With each chapter, I get to discover what I need to change because of the new storyline. It’s like re-chiseling a sculpture to make it more vivid and interesting.

So far, I’ve added one completely new chapter that introduces a new character only mentioned in a cursory fashion in the old book.

Second, I’ve completely re-defined a number of the relationships, making certain problems more subtle, leaving more to the imagination and less obvious.

I re-characterized a couple of my main characters. I discovered some shallow and unconvincing dialogue which I’ve changed to better reflect the new emotional state of my character.

And all of this is just for starters. I have a long way to go, and I’m sure there will be many new discoveries and creative choices which I’ll be able to make.

I’ve always heard authors talk about how “painful” it is to slice and dice something you’ve written, but I’m finding the entire process to be enjoyable. Hopefully because I see how much better the story will be for the hard work.

So a delay is in the works, but it will be worth it in the long run.

 

Observations on Revising

One strange observation I have had as I am doing a second read-through revision on my third novel is that all of my writing is not created equally.

It appears that sometimes I have the muse hanging directly over me, spoon-feeding me the words to say, while other times I feel like I’m just trying to pass my 12th grade grammar class.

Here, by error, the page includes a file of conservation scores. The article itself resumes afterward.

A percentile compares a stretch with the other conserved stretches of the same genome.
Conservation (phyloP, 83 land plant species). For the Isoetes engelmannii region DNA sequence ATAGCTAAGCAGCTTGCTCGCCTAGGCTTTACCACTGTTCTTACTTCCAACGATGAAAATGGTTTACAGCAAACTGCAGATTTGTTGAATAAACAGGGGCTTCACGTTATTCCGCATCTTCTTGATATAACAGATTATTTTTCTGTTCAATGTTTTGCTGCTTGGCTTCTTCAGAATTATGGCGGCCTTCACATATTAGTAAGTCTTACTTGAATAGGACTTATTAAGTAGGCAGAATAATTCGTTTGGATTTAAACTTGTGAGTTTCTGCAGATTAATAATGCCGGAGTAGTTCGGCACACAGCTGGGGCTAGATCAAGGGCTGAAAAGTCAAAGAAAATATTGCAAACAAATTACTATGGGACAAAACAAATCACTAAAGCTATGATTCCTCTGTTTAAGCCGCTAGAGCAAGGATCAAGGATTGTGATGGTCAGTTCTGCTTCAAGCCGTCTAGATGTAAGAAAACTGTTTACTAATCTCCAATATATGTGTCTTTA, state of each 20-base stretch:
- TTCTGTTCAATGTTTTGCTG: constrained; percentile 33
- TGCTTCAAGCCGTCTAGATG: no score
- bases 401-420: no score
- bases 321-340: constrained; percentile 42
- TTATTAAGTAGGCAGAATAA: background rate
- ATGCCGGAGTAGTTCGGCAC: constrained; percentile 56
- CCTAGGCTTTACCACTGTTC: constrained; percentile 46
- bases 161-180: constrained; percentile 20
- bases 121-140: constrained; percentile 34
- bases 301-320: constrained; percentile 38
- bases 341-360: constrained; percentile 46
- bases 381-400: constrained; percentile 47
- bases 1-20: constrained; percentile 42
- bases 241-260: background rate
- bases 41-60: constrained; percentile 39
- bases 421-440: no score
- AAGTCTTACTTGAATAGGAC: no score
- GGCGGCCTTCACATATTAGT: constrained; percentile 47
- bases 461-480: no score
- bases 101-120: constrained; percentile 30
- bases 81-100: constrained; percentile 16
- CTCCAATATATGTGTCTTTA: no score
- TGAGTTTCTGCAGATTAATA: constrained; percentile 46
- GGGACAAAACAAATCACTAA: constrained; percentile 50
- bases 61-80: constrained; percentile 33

Uneven, might be the right word.

So this means one thing: all writing sessions are not the same.

Some days the words flow flawlessly off the keys, coherent, relevant, interesting, and insightful. The grammar is impeccable and the word choice dead-on.

Then with other writing samples I scratch my head trying to figure out what in the world I was thinking when I wrote that. Wrong words, misspellings, missing words, repetition of words, unimaginative structures, blah, blah, blah …

What makes the difference?

Perhaps on some days I’m just more cognitively aware of things?

Perhaps on some days a certain part of the story is more interesting and I’m more engaged?

Perhaps on some days everything just ‘clicks’ for no particular reason?

It’s impossible to know.

I guess this is part of the ups-and-downs of being a writer. Some days it’s remarkably easy, and other days require massive revisions and re-writes.

But I’ve realized, the more that I can identify my own bad writing, the better it will ultimately make me. And that is exactly what I’m striving for. Not perfection – which is unattainable – but excellence.

Here’s to revision #3!